Tortilla Pressed
Can't the flour tortilla get a little respect?
By Meg Favreau

I don’t know the life expectancy of a food product like the flour tortilla. What I do know is that, in the early 2000s, that poor bugger had a midlife crisis. Like an '80s pop star who doesn't realize a new generation of fans only like him ironically, the flour tortilla became famous again, but not on his own merits. No, the poor tortilla wasn't loved for his flavor or spunk. Rather, fueled by the Atkins craze, he was loved for being a low-carb alternative to bread. He was a pawn, a rube, a sandwich-delivery device. And that poor, naive tortilla loved it. He even agreed to change his name for the Atkins people: abandoning the traditional moniker and letting himself be known simply as "wrap.” It's not quite the same thing as buying a Corvette and growing a ponytail at 50, but I dare say it's close.


Then again, the flour tortilla has always been fighting for its identity. Its brother, the corn tortilla, gets all the glory. The corn tortilla is, first of all, older than the flour version — wheat didn't even show up in Mexican cuisine until the Spanish brought it over in the 16th century. The corn tortilla is healthier than the flour tortilla too, because the flour tortilla requires a fat-like lard or shortening to hold it together. Hell, some people even claim that the corn tortilla is the only traditional tortilla, and that our floured friend is nothing but an American impostor. In a 1998 edition of the Boston Globe's Sunday magazine, authors Sheryl Julian and Julie Rosenfeld said that the flour tortilla is "flexible enough, figuratively speaking, to stray far from authentic Mexican cuisine."

But the flour tortilla is a Mexican invention. It has a strong tradition in northern Mexico, especially in the state of Sonora. This also helps explain why the flour tortilla is so firmly entrenched in Mexican-American cuisine: Part of Sonora became part of America in the Gadsden Purchase of 1854.

These days, many food-loving fans of the flour tortilla consider it to be a guilty pleasure. "I should prefer corn tortillas over flour — they have more depth of flavor and are a better complement to most Tex-Mex ingredients," says Lisa in an entry on her Homesick Texan blog. "But...I still always opt for flour over corn.” It's a sentiment echoed by chef Traci Des Jardins in a 2005 New York Times article by Kim Severson. "Although she now prefers the flavor and texture of corn tortillas," Severson writes of Des Jardins, "the flour version is her soul food."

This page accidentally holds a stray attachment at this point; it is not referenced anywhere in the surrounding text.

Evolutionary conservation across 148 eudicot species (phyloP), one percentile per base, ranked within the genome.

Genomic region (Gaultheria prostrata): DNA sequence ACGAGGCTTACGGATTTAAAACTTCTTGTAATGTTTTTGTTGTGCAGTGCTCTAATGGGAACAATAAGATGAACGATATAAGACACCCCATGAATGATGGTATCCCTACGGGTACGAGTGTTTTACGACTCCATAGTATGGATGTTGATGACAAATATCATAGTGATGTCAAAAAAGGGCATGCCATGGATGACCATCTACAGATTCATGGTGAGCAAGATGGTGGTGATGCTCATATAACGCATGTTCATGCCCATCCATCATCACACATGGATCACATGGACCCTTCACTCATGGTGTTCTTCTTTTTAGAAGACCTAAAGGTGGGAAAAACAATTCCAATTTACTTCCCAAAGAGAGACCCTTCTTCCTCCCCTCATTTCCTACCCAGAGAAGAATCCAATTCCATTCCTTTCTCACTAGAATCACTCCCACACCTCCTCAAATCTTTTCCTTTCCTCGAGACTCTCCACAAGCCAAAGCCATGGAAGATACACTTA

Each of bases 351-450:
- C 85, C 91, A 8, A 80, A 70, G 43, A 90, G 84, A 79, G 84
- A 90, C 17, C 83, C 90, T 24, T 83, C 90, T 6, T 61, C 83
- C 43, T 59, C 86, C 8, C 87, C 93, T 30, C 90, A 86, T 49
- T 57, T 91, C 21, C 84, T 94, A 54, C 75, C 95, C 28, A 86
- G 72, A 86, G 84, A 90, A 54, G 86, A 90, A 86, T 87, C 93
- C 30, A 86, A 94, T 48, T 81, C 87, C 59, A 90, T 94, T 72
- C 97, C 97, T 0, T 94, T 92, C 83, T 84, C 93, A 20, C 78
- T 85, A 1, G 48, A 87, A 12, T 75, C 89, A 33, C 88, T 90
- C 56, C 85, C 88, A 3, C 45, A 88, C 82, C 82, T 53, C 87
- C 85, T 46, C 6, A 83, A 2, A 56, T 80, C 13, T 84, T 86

It's easy to understand why — warm and pliable, fresh flour tortillas are like a food blanket, a comfortable way to surround other ingredients and make them feel safe. And at least to me, that's the difference between calling the thing a "tortilla" and a "wrap" — a wrap is a cold, impersonal stand-in for bread. A tortilla is a warm and welcoming guy, ready with a hug.

So tortilla, if you're reading this, remember: Mid-life crisis or not, I love you just the way you've always been. • 28 August 2009

Whole Wheat Flour Tortillas, adapted from Claudia on

whole wheat flour tortillasI tried a few different tortilla recipes before hitting on this one on the group recipe-sharing Web site All Recipes. The woman who posted it, Claudia, says she "learned from watching my Mom in Mexico.” I like that it includes whole grains and doesn't have too much fat.

1/2 cup all-purpose flour
2 cups whole-wheat flour
1 teaspoon salt
1/4 cup shortening
1 cup boiling water

Mix together the flours and salt, then cut in the shortening until the mixture resembles crumbs. Add the water and knead until everything sticks together — don't over-knead. Separate the dough into 10 balls and let rest, covered, on a greased cookie sheet for at least an hour.

Heat a griddle or frying pan on medium-high heat. On a lightly floured surface, roll the balls to desired thickness. One by one, cook the tortillas on each side — they're ready to flip when they start to bubble. This should go fairly quickly.

Wrap any tortillas you don't use immediately and store them in the refrigerator or freezer; microwave to warm before eating.

Meg Favreau is a writer and comedian living in Philadelphia. She blogs at

Recipe photo by Meg Favreau.

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Flat-out better
Don't be so corny when it comes to tortillas.
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